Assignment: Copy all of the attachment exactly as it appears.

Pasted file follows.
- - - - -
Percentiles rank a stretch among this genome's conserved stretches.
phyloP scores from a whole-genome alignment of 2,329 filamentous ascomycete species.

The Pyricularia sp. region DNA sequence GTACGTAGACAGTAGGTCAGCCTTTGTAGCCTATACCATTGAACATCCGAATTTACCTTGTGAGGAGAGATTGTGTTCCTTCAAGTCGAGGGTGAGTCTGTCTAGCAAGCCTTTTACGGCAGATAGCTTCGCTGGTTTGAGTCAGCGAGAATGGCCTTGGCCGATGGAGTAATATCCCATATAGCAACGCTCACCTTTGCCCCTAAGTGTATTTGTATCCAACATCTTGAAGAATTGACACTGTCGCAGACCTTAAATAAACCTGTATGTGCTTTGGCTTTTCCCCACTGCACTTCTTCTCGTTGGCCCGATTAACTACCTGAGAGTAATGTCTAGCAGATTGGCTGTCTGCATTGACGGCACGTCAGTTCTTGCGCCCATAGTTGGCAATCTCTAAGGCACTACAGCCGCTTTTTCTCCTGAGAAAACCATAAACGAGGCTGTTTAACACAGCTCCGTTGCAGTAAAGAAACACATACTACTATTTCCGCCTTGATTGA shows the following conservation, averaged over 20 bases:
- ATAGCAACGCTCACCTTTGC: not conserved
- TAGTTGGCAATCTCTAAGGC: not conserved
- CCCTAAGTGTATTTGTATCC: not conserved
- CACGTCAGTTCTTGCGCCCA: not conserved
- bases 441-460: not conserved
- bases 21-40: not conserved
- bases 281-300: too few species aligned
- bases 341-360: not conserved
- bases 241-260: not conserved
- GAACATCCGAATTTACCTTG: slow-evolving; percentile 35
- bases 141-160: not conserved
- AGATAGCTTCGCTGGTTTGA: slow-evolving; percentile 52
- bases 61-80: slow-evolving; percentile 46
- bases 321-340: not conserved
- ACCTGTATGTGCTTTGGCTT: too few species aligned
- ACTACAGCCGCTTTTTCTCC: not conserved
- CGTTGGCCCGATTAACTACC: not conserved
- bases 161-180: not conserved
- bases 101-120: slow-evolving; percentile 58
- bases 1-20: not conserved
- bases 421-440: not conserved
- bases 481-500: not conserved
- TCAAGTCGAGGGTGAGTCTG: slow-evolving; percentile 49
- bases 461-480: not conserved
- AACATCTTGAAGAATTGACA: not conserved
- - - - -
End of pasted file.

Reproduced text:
Percentiles rank a stretch among this genome's conserved stretches.
phyloP scores from a whole-genome alignment of 2,329 filamentous ascomycete species.

The Pyricularia sp. region DNA sequence GTACGTAGACAGTAGGTCAGCCTTTGTAGCCTATACCATTGAACATCCGAATTTACCTTGTGAGGAGAGATTGTGTTCCTTCAAGTCGAGGGTGAGTCTGTCTAGCAAGCCTTTTACGGCAGATAGCTTCGCTGGTTTGAGTCAGCGAGAATGGCCTTGGCCGATGGAGTAATATCCCATATAGCAACGCTCACCTTTGCCCCTAAGTGTATTTGTATCCAACATCTTGAAGAATTGACACTGTCGCAGACCTTAAATAAACCTGTATGTGCTTTGGCTTTTCCCCACTGCACTTCTTCTCGTTGGCCCGATTAACTACCTGAGAGTAATGTCTAGCAGATTGGCTGTCTGCATTGACGGCACGTCAGTTCTTGCGCCCATAGTTGGCAATCTCTAAGGCACTACAGCCGCTTTTTCTCCTGAGAAAACCATAAACGAGGCTGTTTAACACAGCTCCGTTGCAGTAAAGAAACACATACTACTATTTCCGCCTTGATTGA shows the following conservation, averaged over 20 bases:
- ATAGCAACGCTCACCTTTGC: not conserved
- TAGTTGGCAATCTCTAAGGC: not conserved
- CCCTAAGTGTATTTGTATCC: not conserved
- CACGTCAGTTCTTGCGCCCA: not conserved
- bases 441-460: not conserved
- bases 21-40: not conserved
- bases 281-300: too few species aligned
- bases 341-360: not conserved
- bases 241-260: not conserved
- GAACATCCGAATTTACCTTG: slow-evolving; percentile 35
- bases 141-160: not conserved
- AGATAGCTTCGCTGGTTTGA: slow-evolving; percentile 52
- bases 61-80: slow-evolving; percentile 46
- bases 321-340: not conserved
- ACCTGTATGTGCTTTGGCTT: too few species aligned
- ACTACAGCCGCTTTTTCTCC: not conserved
- CGTTGGCCCGATTAACTACC: not conserved
- bases 161-180: not conserved
- bases 101-120: slow-evolving; percentile 58
- bases 1-20: not conserved
- bases 421-440: not conserved
- bases 481-500: not conserved
- TCAAGTCGAGGGTGAGTCTG: slow-evolving; percentile 49
- bases 461-480: not conserved
- AACATCTTGAAGAATTGACA: not conserved